The use of an omental graft to prevent leakage from the site of an intestinal anastomosis was first advocated by Nicholas Senn.1 He found that such grafts became firmly adherent to the intestine within 12 to 18 hours and were freely supplied with blood vessels within 18 to 48 hours. Since then others have reported the use of free or pedicled omental grafts in intestinal anastomoses,* perforations of the gastrointestinal tract,† and esophageal anastomoses,‡ and as a means of covering denuded peritoneal surfaces.§ Our interest in the use of free grafts of omentum stemmed from these reported studies. In particular, we wished to learn whether free grafts of omentum survived when they were placed about anastomoses of rectum and colon. If such grafts survived, it was thought they might help the surgeon to make a more secure anastomosis after the performance of a "low anterior resection" of the rectosigmoid,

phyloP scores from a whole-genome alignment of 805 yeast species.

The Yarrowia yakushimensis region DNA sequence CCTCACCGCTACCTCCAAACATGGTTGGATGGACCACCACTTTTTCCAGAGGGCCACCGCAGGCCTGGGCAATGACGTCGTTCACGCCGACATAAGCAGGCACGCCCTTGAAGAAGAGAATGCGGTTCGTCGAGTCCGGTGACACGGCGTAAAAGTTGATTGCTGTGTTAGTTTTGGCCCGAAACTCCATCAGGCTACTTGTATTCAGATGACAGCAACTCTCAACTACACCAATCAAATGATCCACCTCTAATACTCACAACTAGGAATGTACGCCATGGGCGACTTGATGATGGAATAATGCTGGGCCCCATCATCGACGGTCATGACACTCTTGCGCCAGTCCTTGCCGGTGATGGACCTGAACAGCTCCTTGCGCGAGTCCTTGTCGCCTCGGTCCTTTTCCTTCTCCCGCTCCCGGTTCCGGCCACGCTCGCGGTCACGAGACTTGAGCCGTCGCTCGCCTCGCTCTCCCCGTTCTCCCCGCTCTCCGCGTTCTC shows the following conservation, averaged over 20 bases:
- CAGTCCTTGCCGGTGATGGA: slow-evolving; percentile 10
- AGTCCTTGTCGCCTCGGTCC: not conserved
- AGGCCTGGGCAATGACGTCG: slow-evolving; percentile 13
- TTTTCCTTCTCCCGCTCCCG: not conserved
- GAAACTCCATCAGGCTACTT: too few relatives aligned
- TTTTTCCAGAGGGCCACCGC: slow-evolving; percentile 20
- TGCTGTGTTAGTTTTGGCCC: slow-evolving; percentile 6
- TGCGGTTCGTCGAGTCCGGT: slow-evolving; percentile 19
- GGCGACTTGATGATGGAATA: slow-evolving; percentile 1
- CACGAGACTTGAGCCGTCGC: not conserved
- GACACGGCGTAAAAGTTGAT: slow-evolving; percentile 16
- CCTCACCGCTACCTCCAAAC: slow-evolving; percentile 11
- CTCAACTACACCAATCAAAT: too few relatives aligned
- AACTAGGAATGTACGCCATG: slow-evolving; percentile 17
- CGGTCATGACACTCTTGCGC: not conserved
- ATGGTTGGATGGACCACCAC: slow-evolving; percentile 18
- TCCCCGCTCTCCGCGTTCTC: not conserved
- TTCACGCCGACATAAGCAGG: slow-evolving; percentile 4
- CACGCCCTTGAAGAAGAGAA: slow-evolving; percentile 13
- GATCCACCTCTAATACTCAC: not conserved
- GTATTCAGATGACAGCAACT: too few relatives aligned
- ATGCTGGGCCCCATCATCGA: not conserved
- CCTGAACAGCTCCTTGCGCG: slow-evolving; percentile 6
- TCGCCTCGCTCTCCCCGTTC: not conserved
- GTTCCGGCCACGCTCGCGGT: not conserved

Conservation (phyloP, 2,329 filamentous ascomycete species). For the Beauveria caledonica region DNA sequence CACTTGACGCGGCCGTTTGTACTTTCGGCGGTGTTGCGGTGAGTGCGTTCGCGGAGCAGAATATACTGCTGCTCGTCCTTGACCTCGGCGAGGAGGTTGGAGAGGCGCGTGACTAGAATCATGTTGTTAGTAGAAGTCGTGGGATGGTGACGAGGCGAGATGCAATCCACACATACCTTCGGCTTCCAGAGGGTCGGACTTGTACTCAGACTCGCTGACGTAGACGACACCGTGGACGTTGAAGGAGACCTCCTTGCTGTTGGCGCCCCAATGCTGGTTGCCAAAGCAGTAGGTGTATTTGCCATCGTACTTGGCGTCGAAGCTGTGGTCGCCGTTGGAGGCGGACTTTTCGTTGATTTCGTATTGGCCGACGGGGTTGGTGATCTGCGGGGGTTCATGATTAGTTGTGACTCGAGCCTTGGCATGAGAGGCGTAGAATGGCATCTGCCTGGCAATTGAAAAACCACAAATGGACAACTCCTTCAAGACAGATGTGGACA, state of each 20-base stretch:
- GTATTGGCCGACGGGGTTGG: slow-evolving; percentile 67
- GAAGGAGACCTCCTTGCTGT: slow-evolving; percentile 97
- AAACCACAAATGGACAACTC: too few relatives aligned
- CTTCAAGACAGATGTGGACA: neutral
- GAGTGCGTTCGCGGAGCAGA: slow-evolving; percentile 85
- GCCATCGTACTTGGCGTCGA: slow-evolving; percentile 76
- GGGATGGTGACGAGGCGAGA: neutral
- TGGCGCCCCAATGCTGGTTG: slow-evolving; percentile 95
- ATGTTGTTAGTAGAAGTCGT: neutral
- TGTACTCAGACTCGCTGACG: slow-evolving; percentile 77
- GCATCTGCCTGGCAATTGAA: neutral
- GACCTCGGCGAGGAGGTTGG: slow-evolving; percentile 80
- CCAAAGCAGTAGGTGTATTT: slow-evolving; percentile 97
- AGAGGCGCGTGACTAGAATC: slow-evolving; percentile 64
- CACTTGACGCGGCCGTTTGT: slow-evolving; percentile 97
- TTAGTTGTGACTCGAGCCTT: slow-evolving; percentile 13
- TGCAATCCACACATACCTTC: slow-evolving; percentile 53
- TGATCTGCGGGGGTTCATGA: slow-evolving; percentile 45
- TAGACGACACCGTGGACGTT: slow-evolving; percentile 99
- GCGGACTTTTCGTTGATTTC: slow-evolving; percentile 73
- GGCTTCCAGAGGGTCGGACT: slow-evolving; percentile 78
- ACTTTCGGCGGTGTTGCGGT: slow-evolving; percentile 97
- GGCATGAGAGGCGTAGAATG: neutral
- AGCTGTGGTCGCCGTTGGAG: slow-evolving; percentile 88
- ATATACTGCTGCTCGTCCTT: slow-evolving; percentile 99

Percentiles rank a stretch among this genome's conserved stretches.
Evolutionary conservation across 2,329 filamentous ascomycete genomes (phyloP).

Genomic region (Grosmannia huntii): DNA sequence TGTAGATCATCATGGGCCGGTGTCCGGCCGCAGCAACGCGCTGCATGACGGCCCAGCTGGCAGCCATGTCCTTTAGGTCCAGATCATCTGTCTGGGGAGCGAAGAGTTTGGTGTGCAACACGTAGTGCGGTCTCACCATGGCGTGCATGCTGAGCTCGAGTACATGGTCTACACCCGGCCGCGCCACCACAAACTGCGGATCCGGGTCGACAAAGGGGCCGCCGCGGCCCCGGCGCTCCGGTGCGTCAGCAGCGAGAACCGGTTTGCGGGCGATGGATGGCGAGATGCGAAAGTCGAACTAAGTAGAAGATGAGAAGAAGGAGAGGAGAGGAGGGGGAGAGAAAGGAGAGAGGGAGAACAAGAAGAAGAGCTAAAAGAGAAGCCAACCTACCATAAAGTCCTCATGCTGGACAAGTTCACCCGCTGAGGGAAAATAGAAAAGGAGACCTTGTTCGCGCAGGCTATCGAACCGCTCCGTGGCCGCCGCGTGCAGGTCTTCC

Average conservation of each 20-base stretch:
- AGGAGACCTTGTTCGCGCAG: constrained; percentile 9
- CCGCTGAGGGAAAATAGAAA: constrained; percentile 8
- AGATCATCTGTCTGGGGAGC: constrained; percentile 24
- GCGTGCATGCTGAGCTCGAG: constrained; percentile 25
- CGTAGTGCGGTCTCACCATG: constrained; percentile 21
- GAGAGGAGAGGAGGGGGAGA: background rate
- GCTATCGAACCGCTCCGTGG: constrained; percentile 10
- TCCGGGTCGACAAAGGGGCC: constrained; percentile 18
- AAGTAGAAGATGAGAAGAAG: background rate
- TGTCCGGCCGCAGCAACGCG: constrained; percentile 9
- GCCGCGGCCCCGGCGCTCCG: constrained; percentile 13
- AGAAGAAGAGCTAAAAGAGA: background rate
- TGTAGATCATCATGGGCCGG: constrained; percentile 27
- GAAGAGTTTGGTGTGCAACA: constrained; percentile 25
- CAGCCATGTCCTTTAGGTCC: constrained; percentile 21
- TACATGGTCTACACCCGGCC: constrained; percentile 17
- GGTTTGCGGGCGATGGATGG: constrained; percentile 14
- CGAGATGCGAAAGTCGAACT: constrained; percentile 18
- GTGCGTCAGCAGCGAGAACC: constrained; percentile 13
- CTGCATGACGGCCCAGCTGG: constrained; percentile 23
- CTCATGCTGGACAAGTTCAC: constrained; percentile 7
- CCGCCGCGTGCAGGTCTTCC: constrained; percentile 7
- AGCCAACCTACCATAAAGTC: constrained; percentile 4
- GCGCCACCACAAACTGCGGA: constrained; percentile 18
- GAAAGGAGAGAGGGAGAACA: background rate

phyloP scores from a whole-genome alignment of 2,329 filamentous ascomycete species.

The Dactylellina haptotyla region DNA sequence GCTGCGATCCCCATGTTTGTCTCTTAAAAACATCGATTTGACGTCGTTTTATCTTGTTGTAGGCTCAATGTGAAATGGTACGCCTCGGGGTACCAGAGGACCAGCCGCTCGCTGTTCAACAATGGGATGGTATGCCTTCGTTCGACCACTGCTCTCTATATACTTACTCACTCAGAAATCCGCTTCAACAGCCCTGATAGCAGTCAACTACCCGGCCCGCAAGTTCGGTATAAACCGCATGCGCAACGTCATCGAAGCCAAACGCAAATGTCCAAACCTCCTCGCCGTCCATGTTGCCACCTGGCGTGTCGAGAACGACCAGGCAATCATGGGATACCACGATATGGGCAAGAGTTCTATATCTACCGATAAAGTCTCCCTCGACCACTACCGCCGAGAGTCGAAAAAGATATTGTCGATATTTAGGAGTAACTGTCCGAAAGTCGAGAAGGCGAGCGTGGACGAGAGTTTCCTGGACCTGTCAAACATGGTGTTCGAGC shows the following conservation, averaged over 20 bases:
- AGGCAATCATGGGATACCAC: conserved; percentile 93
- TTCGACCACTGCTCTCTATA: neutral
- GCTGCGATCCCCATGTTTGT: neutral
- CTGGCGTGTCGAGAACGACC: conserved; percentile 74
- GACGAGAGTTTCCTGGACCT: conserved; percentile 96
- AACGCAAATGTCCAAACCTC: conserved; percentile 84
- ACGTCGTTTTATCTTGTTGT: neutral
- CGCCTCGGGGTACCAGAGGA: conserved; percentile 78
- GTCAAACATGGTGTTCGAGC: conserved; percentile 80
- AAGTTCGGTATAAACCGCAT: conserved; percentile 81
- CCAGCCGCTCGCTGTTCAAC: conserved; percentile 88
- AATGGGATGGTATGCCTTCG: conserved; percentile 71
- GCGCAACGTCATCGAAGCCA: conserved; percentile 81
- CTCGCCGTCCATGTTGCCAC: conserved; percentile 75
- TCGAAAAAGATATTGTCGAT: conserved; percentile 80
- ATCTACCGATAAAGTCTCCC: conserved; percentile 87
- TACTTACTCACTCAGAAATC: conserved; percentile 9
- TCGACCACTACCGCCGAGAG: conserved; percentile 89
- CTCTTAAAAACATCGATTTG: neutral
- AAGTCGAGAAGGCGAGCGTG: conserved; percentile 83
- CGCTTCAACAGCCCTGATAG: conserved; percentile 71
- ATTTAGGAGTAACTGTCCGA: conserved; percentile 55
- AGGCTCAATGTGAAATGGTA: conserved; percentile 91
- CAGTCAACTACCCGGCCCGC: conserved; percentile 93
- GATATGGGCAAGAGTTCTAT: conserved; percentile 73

PETTET JR, JUDD ES, WOOLNER LB. Free Omental Grafts Applied to Intestinal Anastomoses: Results of an Experimental Study. AMA Arch Surg. 1956;72(6):925–930. doi:10.1001/archsurg.1956.01270240037006
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